The meaning of caring in the nursing role
By: Virginia Knowlden
Published: 1985
Uploaded: 10/19/2006
Uploaded by: Pocket Masters
Pockets: Gottesman Libraries Archive, Historical Dissertations
Tags: Care of the sick, Nurse and patient, Nursing, Practice

Virginia Knowlden
This study of the meaning of caring as a dimension of the nursing role explored how nurses employed by home health care agencies included caring in the nurse-patient relationship. The research question was concerned with what behaviors in the nurse-patient interaction were identified as caring. In this study, patients and nurses separately observed their videotaped nurse-patient interactions. They then explained their perceptions of the caring component observable in the interaction. The nurse and patient responses were recorded verbatim and the data were classified according to the categories which emerged from the analysis of the data. Content analysis facilitated the analysis of the obtained data and the identification of themes suggested.
When nurse response categories were compared with patient response categories, it was found that ten of the 20 categories were similar for both groups. Five categories belonged solely to patient responses, and four belonged to nurse responses. Based on concepts from communication theory the categories were integrated into two categories, content and relationship. In responses reflecting nursing content, there was congruence between nurse and patient responses in three categories: health teaching, assessment, and physical care. Two categories, advocacy and knowledge, emerged from patient responses, and three categories: supplying resources, planning for the future, and safety, from nurse responses. In responses reflecting relationship, seven categories showed evidence of agreement between nurse and patient responses: concern, progress and hope, listening, the personal relationship, building self-esteem, touching, and laughter and humor. Five categories derived only from patient responses∆ specific attributes of the nurse, gentle and careful, telling what the nurse found, considerate, and understanding. Two, collaborating and counseling, derived from nurse responses alone.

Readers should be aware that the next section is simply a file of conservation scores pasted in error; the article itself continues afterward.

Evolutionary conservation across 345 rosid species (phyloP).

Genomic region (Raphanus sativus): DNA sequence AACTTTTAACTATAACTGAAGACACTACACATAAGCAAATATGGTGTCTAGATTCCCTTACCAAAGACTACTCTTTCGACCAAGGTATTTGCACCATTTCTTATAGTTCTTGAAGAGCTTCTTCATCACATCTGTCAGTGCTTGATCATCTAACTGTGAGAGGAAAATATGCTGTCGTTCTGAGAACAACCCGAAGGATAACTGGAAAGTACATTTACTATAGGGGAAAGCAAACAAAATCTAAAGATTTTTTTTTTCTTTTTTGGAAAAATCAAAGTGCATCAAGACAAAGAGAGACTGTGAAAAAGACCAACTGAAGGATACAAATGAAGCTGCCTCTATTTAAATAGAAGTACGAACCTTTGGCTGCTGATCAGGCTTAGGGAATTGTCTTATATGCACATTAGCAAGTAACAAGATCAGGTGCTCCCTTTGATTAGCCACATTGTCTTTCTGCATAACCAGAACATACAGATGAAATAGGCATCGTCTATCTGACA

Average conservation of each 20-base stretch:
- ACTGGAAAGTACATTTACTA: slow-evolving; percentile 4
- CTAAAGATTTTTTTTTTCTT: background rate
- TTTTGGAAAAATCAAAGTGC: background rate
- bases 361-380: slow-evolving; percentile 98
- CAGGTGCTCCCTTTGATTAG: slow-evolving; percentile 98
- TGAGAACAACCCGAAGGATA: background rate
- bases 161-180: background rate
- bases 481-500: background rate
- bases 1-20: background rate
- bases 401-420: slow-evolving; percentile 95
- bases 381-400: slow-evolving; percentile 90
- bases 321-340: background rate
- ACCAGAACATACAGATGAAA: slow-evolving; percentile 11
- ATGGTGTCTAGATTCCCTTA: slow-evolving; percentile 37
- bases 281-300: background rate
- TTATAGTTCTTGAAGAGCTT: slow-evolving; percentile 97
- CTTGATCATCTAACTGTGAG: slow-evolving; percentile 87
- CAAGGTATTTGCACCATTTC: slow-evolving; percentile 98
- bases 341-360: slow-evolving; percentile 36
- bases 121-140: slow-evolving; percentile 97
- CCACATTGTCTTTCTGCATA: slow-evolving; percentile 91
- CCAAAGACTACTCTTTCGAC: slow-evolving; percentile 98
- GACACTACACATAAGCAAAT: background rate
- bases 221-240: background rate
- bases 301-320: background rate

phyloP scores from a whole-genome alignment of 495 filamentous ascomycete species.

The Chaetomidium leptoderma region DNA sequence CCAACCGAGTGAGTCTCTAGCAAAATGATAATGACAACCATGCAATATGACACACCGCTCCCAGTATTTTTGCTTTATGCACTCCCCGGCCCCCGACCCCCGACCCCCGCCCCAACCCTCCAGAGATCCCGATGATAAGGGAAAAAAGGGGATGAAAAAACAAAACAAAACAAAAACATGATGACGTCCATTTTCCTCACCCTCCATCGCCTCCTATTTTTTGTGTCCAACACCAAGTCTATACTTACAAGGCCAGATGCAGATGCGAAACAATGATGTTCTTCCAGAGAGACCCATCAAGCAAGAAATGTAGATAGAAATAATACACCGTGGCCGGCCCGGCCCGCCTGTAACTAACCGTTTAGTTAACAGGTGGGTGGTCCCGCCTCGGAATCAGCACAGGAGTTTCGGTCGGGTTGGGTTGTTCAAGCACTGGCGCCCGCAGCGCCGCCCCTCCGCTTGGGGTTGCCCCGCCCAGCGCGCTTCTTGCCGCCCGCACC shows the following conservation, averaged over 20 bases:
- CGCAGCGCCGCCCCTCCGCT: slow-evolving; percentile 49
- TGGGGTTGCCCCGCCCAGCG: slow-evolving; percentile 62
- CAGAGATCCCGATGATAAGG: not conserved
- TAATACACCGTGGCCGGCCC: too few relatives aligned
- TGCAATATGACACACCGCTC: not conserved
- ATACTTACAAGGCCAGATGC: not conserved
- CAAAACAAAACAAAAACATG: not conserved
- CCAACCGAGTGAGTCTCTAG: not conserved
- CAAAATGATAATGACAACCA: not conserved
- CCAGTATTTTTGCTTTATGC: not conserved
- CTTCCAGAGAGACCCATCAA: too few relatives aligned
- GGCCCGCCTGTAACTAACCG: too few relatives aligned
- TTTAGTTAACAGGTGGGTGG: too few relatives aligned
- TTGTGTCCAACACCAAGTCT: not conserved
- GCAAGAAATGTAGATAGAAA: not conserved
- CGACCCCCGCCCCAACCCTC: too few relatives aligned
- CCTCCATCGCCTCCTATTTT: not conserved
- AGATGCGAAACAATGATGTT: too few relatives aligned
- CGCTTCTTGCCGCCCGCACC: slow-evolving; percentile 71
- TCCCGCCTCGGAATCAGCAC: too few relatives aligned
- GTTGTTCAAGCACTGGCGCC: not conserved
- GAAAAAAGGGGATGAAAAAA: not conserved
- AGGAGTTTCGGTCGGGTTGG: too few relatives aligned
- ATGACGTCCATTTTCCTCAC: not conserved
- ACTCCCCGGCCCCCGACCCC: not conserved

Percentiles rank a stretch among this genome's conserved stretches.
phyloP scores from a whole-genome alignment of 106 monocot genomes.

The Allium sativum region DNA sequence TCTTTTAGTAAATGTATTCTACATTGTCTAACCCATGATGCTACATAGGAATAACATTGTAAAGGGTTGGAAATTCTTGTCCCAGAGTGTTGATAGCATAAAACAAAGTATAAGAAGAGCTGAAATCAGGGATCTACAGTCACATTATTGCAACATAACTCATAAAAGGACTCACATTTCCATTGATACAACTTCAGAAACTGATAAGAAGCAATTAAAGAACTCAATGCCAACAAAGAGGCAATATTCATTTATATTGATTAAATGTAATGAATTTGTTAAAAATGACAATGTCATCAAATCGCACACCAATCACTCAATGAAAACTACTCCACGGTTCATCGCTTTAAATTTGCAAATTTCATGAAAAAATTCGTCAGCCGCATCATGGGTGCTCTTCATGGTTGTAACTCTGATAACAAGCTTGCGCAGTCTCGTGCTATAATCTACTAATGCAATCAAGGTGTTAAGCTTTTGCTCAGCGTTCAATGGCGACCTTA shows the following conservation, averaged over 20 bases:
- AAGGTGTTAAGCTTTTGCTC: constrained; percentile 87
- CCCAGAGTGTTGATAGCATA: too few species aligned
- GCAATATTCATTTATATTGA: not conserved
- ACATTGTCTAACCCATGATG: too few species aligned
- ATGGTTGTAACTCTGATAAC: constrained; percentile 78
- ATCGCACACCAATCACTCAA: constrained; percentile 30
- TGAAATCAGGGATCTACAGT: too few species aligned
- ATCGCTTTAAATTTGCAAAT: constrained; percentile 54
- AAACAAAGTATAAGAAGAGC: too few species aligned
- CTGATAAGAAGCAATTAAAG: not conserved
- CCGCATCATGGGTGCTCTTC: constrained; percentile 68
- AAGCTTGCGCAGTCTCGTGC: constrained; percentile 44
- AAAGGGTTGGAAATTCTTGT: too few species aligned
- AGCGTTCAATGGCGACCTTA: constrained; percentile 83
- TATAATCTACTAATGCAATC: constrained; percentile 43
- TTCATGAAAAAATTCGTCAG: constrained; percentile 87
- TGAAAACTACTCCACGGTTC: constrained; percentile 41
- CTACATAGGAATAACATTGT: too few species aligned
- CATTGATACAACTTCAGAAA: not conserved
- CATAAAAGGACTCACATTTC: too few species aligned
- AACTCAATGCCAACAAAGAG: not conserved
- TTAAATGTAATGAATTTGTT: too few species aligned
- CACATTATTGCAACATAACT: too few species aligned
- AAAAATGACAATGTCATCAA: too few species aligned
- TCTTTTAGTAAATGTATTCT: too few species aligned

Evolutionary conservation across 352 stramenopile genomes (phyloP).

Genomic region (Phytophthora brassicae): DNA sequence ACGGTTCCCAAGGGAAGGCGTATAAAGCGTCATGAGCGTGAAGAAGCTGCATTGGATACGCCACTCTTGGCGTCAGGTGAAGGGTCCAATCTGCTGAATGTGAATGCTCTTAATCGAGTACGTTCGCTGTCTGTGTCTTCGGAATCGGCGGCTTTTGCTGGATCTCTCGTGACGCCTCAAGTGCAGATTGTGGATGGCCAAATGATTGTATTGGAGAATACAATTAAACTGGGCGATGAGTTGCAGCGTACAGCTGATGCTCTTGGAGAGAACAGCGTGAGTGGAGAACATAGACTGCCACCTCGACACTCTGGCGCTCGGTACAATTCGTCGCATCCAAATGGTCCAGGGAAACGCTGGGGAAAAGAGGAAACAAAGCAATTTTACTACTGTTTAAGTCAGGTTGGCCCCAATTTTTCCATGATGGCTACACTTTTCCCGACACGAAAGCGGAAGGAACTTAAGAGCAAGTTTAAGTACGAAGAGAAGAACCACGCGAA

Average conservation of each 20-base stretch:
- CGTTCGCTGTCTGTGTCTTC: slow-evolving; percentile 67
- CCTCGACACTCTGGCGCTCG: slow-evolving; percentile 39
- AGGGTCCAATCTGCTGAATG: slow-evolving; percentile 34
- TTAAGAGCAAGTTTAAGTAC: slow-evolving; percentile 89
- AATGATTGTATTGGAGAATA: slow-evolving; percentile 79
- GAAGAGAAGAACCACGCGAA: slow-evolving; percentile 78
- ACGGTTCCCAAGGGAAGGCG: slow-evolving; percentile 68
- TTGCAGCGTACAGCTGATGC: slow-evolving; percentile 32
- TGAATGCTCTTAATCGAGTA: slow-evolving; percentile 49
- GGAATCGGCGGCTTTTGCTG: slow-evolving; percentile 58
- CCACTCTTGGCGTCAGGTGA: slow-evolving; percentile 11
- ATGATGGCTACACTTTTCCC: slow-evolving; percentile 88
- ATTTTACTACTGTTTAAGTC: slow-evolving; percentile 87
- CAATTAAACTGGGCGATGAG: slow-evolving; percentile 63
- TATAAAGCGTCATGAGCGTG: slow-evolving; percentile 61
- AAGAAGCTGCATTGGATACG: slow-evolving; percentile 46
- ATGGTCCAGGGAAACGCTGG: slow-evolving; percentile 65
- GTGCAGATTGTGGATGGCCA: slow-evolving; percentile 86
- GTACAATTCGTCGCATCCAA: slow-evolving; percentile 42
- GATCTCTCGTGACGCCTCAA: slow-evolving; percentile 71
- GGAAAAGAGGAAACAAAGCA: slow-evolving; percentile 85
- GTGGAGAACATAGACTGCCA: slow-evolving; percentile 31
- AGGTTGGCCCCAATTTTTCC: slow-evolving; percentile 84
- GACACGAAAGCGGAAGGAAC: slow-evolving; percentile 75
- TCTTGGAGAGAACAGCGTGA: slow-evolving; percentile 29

This study exemplified the integral complementarity of communication in the caring dimension of the nursing role. The nursing process, methods and techniques were vehicles through which the interpersonal component was transmitted. The findings of this study supported communication theory in that the existence of caring in the nurse-patient relationship facilitated the communication process and the nursing care process.

Sponsor: Eugene V. Martin
Dissertation Committee: Elizabeth Maloney
Degree: Ed.D., Teachers College, Columbia University